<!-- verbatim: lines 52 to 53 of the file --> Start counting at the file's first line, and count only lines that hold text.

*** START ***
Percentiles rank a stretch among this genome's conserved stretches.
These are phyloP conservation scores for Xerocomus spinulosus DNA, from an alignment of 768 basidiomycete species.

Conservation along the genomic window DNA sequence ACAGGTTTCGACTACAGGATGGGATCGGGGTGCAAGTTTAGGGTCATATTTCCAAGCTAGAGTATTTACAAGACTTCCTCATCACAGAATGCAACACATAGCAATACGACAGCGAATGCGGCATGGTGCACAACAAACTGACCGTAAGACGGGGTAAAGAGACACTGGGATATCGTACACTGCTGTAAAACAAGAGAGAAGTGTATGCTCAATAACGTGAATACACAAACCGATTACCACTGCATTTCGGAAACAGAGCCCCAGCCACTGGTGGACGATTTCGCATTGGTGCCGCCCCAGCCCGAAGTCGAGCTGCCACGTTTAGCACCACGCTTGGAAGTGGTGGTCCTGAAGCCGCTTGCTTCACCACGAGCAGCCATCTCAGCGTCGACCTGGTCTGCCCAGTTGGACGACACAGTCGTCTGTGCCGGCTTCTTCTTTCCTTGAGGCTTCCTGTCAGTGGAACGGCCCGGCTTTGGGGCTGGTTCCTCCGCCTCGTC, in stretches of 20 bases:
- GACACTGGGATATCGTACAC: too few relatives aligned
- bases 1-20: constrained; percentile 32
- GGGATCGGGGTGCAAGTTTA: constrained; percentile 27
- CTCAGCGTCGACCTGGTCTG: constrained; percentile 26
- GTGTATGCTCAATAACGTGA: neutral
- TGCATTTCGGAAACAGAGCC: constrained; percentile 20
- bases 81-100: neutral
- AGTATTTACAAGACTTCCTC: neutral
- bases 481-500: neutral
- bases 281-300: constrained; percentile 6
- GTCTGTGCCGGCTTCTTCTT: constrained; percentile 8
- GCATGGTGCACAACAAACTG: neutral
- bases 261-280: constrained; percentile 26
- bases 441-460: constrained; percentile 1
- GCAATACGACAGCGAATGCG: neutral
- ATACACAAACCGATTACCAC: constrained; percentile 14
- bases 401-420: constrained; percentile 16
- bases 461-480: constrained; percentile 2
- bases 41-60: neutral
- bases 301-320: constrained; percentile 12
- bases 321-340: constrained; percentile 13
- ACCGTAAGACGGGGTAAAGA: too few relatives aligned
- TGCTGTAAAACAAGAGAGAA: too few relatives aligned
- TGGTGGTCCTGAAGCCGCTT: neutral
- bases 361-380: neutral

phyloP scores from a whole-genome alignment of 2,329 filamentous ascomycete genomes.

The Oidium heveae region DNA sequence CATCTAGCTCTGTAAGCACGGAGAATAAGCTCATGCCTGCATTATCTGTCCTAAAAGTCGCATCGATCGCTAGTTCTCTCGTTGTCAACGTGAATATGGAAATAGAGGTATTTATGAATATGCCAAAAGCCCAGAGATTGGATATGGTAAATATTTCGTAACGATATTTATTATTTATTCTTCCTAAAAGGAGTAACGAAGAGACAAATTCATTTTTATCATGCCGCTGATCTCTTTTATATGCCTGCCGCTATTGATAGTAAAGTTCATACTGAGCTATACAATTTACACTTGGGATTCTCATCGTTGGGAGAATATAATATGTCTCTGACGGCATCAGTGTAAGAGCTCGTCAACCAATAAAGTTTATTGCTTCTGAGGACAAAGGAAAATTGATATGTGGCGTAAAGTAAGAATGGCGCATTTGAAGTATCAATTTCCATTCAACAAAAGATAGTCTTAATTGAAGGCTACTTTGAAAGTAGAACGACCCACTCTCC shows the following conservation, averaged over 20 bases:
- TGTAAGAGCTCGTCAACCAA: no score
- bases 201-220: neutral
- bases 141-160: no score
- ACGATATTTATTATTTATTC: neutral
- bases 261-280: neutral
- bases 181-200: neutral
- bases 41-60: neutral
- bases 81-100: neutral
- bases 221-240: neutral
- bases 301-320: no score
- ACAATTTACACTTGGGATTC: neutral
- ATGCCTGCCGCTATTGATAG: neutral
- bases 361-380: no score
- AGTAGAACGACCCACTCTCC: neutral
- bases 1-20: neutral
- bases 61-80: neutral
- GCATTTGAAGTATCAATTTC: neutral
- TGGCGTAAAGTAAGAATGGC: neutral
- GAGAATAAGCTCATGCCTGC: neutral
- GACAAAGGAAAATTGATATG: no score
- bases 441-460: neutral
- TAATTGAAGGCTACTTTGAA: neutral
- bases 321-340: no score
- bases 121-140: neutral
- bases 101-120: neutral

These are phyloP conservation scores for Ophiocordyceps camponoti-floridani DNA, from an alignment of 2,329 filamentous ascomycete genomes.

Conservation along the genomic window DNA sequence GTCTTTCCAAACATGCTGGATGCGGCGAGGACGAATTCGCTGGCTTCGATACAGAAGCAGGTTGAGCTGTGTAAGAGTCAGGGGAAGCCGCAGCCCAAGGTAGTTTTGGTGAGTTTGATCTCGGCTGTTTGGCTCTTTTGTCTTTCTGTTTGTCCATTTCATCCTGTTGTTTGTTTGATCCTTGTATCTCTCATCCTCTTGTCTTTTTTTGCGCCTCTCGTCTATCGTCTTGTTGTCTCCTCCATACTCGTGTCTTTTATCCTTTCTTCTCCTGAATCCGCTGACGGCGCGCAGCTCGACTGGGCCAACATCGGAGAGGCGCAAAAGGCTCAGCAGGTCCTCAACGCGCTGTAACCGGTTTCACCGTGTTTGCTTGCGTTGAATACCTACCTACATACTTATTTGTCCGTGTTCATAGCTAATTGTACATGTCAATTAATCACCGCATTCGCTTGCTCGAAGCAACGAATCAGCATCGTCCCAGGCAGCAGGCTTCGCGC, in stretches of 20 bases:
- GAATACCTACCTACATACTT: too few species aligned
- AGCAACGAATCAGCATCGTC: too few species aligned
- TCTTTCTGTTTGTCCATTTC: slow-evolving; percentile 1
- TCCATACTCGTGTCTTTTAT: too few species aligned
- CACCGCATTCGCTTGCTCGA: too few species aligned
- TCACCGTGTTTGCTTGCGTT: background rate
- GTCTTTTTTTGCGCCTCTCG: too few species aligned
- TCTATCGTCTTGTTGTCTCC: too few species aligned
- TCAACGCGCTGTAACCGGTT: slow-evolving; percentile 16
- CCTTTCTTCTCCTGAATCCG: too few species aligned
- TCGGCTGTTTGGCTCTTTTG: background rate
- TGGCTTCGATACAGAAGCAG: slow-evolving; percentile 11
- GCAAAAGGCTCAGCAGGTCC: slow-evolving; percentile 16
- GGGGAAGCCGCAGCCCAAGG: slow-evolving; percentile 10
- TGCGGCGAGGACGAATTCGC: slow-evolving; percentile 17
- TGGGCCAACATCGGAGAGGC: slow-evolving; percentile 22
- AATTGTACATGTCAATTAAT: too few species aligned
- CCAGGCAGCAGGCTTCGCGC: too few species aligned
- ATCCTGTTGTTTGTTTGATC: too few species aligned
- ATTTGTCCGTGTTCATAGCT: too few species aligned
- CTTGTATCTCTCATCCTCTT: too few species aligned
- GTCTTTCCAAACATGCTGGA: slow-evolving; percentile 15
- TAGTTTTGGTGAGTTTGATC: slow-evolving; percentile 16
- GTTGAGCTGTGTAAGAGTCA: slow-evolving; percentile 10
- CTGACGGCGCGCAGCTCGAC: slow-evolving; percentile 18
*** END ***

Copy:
- TAATTGAAGGCTACTTTGAA: neutral
- bases 321-340: no score